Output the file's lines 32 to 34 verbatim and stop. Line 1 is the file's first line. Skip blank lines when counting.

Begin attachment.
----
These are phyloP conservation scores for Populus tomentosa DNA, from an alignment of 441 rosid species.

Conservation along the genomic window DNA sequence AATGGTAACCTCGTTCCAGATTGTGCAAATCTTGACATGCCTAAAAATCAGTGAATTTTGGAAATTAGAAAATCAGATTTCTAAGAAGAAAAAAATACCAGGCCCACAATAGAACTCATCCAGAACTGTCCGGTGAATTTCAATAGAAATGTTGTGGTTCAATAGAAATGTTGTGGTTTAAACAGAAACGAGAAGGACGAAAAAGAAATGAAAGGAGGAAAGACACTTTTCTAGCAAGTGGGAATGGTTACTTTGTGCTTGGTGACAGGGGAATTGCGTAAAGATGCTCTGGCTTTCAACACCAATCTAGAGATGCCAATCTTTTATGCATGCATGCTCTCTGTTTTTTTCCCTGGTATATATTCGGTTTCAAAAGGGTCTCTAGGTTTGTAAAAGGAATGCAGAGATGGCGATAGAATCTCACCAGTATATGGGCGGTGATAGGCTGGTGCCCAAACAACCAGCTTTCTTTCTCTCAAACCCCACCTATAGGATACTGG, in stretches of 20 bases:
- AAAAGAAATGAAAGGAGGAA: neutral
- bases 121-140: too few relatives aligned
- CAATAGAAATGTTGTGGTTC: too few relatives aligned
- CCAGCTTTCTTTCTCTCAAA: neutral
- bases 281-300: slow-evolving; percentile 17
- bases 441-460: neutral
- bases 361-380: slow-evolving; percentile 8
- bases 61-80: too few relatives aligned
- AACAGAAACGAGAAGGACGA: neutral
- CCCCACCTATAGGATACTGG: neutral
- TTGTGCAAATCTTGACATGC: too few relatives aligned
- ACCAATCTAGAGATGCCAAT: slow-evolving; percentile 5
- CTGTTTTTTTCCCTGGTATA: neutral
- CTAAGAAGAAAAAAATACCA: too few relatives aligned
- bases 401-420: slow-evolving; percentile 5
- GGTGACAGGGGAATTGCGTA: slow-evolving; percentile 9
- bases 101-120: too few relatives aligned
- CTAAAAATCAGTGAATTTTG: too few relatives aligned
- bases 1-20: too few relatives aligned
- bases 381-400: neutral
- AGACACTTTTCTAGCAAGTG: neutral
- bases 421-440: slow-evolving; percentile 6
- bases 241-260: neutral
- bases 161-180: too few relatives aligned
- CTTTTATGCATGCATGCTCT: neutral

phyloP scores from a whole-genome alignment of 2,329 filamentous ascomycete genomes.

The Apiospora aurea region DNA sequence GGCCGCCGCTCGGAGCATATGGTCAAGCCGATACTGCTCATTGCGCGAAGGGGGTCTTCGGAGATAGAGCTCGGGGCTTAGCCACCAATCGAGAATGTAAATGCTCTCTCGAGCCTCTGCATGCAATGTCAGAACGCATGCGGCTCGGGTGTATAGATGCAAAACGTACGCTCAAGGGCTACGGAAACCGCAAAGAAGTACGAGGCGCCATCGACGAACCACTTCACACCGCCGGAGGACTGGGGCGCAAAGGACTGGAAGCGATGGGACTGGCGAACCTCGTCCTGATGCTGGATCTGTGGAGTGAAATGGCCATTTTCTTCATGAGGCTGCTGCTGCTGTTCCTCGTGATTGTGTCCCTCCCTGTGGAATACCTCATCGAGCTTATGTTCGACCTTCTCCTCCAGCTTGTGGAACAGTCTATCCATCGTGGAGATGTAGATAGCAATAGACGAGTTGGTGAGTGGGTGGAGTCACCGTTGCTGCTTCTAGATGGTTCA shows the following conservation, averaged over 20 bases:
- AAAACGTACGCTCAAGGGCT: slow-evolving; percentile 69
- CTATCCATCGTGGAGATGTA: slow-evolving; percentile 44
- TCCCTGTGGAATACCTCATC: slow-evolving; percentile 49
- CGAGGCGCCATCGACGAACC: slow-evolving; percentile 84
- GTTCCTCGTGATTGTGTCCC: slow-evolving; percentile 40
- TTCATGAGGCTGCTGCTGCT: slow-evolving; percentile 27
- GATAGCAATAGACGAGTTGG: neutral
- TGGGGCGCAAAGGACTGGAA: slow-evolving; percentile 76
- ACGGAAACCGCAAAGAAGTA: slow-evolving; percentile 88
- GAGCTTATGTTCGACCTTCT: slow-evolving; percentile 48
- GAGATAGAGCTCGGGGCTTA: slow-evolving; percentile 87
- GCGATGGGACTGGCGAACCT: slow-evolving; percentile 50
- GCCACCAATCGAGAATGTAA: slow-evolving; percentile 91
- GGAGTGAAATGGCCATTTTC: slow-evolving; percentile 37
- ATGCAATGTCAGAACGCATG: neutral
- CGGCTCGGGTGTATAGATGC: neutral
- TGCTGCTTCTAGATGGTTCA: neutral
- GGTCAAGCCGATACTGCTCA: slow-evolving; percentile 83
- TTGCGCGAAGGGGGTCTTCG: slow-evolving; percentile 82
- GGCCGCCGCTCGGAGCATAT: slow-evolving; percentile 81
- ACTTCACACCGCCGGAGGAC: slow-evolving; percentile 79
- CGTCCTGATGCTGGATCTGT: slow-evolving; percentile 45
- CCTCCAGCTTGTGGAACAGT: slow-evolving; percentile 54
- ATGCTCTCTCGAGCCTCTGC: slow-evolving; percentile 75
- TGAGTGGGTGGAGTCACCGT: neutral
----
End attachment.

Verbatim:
- TCCCTGTGGAATACCTCATC: slow-evolving; percentile 49
- CGAGGCGCCATCGACGAACC: slow-evolving; percentile 84
- GTTCCTCGTGATTGTGTCCC: slow-evolving; percentile 40